Richard Brody on the final film of the late Agnès Varda, who died in March at the age of ninety:

“The sublime originality of the work and the life of Agnès Varda, who died in March, at the age of ninety, provides her last film, “Varda by Agnès” (screening October 9th and 10th), with both its subject and its form. It’s a personal journey through her career, centered on a series of public lectures, interviews, and conversations that mesh with clips from her work—museum installations and videos as well as movies—and with staged sequences that provide a theatrical context for her reminiscences and reflections. “Varda by Agnès” is a fitting valedictory work that, in its retrospective illuminations, nonetheless pushes Varda’s own aesthetic relentlessly forward: it’s an exemplary illustration of the very concept of the auteur, of the director as prime creator, an idea which—though she was never a critic and never advanced it in theory—her body of work exemplifies as strongly as anyone’s has done, now or ever.”

Source: The New Yorker.

Sofia Coppola behind the camera

The Directors Series begins reviewing the work of American filmmaker Sofia Coppola, taking stock of her early acting career and first forays into the world of directing. Cameron Beyl begins by recounting his encounter with Coppola’s first film:

“[T]he first film I ever saw from director Sofia Coppola was 2003’s Lost in Translation. I was captivated by the quiet sensitivity of her characters and the evocative melancholy of the Tokyo setting, and as such, I’ve come to regard her as an accomplished filmmaker with a uniquely sensitive worldview worth expressing.”

You can read more (and watch clips) over at Beyl’s excellent The Directors Series.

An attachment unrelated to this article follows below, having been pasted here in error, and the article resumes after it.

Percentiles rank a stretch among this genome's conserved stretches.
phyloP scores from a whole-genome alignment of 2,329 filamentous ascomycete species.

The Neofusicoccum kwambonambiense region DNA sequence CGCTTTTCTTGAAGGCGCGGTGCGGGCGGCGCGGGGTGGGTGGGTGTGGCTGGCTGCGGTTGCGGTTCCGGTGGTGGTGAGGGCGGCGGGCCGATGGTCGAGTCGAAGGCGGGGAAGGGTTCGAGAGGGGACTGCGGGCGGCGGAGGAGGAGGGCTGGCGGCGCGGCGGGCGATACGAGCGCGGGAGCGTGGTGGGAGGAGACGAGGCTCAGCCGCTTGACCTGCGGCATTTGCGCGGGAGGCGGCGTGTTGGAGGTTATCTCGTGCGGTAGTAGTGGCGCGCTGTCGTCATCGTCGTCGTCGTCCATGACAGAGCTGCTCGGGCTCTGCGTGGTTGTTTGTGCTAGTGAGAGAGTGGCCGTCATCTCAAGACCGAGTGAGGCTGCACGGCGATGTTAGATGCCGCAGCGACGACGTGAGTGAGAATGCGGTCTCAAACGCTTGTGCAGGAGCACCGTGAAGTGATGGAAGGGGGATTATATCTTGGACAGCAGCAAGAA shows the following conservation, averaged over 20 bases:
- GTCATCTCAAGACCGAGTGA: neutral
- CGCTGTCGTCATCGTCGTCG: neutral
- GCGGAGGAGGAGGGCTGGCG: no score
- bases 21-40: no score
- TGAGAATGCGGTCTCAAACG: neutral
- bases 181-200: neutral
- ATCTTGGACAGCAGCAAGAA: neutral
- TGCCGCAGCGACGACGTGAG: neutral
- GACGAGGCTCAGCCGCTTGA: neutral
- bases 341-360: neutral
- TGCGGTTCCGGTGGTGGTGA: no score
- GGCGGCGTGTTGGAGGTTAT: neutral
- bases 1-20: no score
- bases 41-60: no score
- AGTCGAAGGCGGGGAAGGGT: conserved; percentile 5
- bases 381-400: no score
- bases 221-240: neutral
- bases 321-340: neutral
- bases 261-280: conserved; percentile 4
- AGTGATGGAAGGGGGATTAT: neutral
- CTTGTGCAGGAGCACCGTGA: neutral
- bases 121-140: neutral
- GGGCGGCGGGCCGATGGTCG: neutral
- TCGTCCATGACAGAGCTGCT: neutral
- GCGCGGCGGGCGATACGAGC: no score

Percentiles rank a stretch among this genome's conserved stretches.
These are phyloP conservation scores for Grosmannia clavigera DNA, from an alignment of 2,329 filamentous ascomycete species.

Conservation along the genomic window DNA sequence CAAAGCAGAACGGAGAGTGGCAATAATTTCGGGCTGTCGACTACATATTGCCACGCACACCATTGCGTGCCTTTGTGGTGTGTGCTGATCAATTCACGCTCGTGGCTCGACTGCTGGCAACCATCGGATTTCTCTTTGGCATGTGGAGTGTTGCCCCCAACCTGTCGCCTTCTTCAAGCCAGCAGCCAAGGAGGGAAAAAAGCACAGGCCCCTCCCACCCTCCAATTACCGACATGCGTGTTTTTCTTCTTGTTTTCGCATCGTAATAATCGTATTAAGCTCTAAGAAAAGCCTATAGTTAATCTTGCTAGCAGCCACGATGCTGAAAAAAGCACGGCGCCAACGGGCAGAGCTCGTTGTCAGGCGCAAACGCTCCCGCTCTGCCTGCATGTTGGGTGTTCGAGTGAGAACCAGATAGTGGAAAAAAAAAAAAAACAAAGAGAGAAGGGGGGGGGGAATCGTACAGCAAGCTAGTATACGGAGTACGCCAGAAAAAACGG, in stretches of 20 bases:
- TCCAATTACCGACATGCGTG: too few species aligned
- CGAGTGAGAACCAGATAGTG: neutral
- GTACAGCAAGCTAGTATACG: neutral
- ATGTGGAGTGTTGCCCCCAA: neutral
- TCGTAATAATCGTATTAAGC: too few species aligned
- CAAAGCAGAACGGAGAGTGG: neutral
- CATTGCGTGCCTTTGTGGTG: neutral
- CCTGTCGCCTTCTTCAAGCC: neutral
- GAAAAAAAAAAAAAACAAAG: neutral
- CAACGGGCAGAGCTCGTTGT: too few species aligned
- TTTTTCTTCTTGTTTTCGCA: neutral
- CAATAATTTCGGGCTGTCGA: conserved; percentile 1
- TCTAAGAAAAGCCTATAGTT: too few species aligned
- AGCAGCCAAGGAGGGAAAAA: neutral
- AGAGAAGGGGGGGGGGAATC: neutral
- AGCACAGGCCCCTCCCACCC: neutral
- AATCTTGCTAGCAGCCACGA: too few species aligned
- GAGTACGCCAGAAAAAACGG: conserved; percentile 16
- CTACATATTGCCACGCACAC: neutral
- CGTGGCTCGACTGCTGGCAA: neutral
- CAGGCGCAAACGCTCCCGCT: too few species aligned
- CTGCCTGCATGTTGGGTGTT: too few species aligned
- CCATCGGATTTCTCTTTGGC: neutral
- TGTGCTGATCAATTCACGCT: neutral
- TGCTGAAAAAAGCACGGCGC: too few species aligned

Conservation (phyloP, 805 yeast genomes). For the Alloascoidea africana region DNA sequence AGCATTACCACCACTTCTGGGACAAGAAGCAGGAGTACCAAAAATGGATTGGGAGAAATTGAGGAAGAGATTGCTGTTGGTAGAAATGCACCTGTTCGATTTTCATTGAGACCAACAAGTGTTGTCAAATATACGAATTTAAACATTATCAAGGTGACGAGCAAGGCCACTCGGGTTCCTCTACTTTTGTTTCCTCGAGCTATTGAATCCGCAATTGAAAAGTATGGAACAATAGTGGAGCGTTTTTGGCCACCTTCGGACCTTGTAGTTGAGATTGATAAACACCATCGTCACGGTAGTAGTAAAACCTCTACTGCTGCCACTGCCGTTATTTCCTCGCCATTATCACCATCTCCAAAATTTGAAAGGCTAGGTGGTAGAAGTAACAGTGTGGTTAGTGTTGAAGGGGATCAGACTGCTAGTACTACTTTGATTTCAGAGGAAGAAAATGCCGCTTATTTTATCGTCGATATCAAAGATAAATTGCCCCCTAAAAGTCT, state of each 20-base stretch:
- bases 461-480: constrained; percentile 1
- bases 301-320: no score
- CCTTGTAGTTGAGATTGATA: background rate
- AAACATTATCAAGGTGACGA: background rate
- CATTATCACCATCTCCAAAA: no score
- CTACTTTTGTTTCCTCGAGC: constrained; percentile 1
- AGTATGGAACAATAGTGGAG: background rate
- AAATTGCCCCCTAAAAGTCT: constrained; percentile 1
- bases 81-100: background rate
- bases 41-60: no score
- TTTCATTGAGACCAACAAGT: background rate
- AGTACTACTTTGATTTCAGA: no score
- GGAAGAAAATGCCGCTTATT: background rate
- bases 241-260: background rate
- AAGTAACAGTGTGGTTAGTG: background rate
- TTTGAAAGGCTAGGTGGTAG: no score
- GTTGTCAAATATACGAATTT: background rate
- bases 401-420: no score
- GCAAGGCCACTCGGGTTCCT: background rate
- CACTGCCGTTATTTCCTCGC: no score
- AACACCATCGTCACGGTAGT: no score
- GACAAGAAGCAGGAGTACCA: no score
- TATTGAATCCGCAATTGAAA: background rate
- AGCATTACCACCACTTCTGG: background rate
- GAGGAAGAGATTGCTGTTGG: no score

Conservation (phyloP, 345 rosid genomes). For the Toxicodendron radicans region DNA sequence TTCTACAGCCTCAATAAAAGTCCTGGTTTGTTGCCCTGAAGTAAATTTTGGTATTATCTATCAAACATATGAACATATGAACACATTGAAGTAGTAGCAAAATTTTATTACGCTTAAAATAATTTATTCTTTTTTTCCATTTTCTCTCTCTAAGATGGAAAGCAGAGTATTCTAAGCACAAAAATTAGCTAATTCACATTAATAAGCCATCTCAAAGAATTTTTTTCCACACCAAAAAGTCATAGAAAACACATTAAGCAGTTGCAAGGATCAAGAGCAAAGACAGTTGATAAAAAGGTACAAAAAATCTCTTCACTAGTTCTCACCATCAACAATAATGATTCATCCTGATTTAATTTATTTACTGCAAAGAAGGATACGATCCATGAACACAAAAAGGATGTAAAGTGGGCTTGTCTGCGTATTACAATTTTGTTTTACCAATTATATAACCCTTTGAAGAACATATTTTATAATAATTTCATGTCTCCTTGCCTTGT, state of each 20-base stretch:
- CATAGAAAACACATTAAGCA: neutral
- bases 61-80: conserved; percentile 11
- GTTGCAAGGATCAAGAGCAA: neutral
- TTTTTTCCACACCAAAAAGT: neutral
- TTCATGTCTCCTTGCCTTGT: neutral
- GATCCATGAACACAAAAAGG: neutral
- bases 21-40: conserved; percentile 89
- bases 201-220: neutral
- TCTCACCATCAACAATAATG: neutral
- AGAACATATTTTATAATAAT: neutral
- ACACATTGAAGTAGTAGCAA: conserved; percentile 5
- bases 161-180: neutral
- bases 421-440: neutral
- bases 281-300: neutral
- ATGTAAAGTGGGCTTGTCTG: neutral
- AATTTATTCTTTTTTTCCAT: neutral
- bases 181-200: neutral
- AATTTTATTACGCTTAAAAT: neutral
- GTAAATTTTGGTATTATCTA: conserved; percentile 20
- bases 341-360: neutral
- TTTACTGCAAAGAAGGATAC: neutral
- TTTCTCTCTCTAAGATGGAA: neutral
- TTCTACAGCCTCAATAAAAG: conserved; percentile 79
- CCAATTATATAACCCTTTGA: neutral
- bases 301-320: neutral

“Three very influential artists are partaking in the making of an upcoming Netflix miniseries. The first is Margaret Atwood, providing source material through her based-on-a-true-story crime novel, Alias Grace. The second is writer/director/actor Sarah Polley — known for her beautiful documentary Stories We Tell her odd, contemplative rom-com, Take This Waltz, and her Oscar nominated drama, Away From Her. According to Deadline, she’ll be writing and producing. And the third is American Psycho‘s Mary Harron, who’ll be directing.”

More at Flavorwire.

Now, you can download all 239 issues of the landmark UK feminist magazine free-of-charge. Source: Open Culture.

Source: Open Culture.

Brooks Barnes (The New York Times) reports that the British writer is to work with French filmmaker Claire Denis
Zadie Smith. Photo by Craig Barritt/Getty Images.
Zadie Smith. Photo by Craig Barritt/Getty Images.

Amid the superheroes, dinosaurs, cyborg assassins and male strippers of the summer movie season comes a drop of sustenance for the cinematic intelligentsia: the French director Claire Denis will make her first English-language film, and she is collaborating on its screenplay with the British novelist Zadie Smith.

Ms. Denis, perhaps best known for “Beau Travail,” a 1999 drama based loosely on a Herman Melville story, does not yet have a title for her new project. But the film will be set in space, according to Screen International, and Ms. Smith, the author of the acclaimed novel “White Teeth,” will help write the screenplay – her first such effort. [Read More]